Tradition, heritage, imagery, contemplation, and sometimes some revelry are common characteristics of famous and traditional Scottish poems for funerals. 

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Scottish funeral poetry is a reminder that in all things, there is joy—and when there's not, there's sure to be some humor somewhere.

Scottish Funeral Poems for Mom or Grandma

Note the traditional Scots language used in each of the poems below, blending imagery and heritage with thoughtful contemplation. 

1. "Departure and Departure and…" by George Bruce

"Departure and Departure and…" unveils the imagery of a train skirting the coastline, disappearing into an abyss of waves. The train, boarded by what is assumed to be the matriarch, heads off into the night under a brilliantly white moon, never to be seen again.

2. "Land o' the Leal" by Caroline Oliphant, Baroness Nairne

The Grey Dogs sang Lady Nairne's poem "Land o' the Leal" for the movie soundtrack to the Outlaw King, a historical drama based on the famed Robert the Bruce. 

As the song is about one’s departure to a land of the faithful, it also works as a Scottish funeral song for any matriarch in your family, even though the author initially wrote the poem about a child. 

3. "The Licht Nichts" by Violet Jacob

Violet Jacob sympathized with those who were less fortunate than her, especially the vagabonds and single mothers. She published many genres of poetry throughout her life, not discounting themes of grief and sorrow.

“Ye've left the sun an' the can'le-licht an' the starlicht,
The woods baith green and sere,
And yet I hear ye singin' doon the braes
I’ the licht nichts o’ the year.”

4. "Safe Hame" by George Harvie

Harvie is an obscure poet, left off some of the prominent compilations of famous Scottish poets but notes his optimistic tone. In it, the spouse is journeying home to his rejoin bride, which could indicate the anticipation of uniting with each other in the afterlife.

5. "Hurlygush" by Maurice Lindsay

While not a typical funeral poem, consider "Hurlygursh" because of its tone, subject matter, and capacity to invoke reflection or contemplation. 

6. "Hairst" by Margaret Gilles Brown

"Hairst" is about the harvest and could be read symbolically for one's adolescent life or current rural lifestyle. Note Margaret Gilles Brown's use of metaphor where the last of is also the finality of life. 

Scottish Funeral Poems for Dad or Grandpa

Below you'll find poems that step away from the traditional Scots tongue to use English as the written language. Look for one that speaks to your loved one's personality, occupation, or interests in life.

7. "Dignity" by G.F. Dutton

Contemporary poet G.F. Dutton found great influence in natural environments and their varying connections with one another. His style is ripe with the use of both metaphor and humor.

"Dignity" will work for that patriarch who was an avid explorer, one who questioned with curious intent and imitated a carefree existence with every breath.

8. "Requiem" by Robert Louis Stevenson

“Under the wide and starry sky,
Dig the grave and let me lie.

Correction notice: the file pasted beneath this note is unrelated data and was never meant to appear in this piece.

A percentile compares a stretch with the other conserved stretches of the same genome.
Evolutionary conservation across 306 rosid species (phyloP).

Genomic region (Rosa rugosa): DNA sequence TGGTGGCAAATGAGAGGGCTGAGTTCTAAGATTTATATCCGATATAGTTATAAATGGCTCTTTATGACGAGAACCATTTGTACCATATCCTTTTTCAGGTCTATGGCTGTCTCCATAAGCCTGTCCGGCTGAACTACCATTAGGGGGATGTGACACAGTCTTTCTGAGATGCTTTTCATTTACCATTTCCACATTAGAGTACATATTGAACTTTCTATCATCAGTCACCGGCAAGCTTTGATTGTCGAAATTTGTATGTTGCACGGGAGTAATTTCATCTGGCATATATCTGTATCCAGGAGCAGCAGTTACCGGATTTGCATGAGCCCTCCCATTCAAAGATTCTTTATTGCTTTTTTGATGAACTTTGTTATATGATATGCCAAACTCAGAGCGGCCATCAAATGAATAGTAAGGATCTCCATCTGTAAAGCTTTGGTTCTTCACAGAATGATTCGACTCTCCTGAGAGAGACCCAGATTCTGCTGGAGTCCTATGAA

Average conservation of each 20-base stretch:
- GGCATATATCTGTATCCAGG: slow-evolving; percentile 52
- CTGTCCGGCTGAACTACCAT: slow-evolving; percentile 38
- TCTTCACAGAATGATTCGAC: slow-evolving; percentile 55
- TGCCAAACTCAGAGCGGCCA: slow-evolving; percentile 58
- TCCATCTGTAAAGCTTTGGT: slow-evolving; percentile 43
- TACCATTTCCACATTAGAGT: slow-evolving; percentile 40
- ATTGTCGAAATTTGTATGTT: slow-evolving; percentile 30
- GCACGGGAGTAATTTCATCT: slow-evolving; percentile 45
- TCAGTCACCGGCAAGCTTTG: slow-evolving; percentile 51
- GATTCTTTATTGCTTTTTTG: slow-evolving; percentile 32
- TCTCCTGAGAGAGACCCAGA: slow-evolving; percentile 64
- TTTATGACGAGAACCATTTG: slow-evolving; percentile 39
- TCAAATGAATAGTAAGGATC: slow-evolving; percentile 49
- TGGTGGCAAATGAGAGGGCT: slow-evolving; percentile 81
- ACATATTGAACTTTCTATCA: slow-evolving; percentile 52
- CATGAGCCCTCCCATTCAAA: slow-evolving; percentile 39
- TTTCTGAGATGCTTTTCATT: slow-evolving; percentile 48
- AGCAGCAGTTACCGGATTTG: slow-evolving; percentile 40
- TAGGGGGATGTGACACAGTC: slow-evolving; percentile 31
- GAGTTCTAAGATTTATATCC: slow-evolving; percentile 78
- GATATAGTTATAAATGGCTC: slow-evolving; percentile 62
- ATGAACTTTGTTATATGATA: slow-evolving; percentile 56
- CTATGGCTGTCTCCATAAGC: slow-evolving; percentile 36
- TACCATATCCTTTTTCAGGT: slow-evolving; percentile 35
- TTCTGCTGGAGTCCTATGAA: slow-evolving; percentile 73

Glad did I live and gladly die,
And I laid me down with a will.”

The balance of the poem is about a requested epitaph, one that invokes the poet's role as both sailor and hunter returning home.

9. "Winter: A Dirge" by Robert Burns

Burns's 'Winter: A Dirge" is best suited for that elder patriarch who lived a long, fulfilling life and is almost happy about the next leg of the journey. 

The poem combines a cold, wintry finality with a positive, if almost joyful, readiness. 

10. "Crowdieknowe" by Hugh MacDiarmid

Hugh MacDiarmid wasn't well-liked or even revered by most of his peers as he was a Communist and member of the Scottish Nationalist Party.

Although his political affiliation was tough to swallow, his poetry, including "Crowdieknowe," was filled with a touch of snark and a bit of surprise.

11. "The Hills" by George Macdonald

“For I am always climbing hills,
From the known to the unknown-
Surely, at last, on some high peak,
To find my Father's throne,
Though hitherto I have only found
His footsteps in the stone!”

12. "Night Fishing" by Chris Powici

"Night Fishing" is an ideal poem for that fisherman grandpa. Read it aloud for his eulogy or put it on the front of a funeral program so that others can hold onto this beautifully descriptive fishing adventure.

13. "The Gap Between My Fingers" Chrys Salt

Late in life, and often after the death of a parent, children notice their faces in themselves and other inherited traits. But Salt's revelation or understanding is more than the characteristics of a hand—it's also the last and most poignant days those hands held a pen or folded together after a poor diagnosis.

14. "The Late Swallow" by Edwin Muir

Muir's "The Late Swallow" remarks of old age and a kind of holding on that our loved ones sometimes do. 

In the poem, the swallow is the last to leave; his friends have all headed south, and yet he clings for some reason to the waning day. 

Funny Scottish Funeral Poems

There's a theme here, either of rotten husbands and wives or just plain rottenness.

15. "Epitaph on a Henpecked Country Squire" by Robert Burns

Given the latent or implied chauvinism, the poem may not be reasonable for all personalities.

“As father Adam first was fool'd,
(A case that's still too common,)
Here lies man a woman ruled,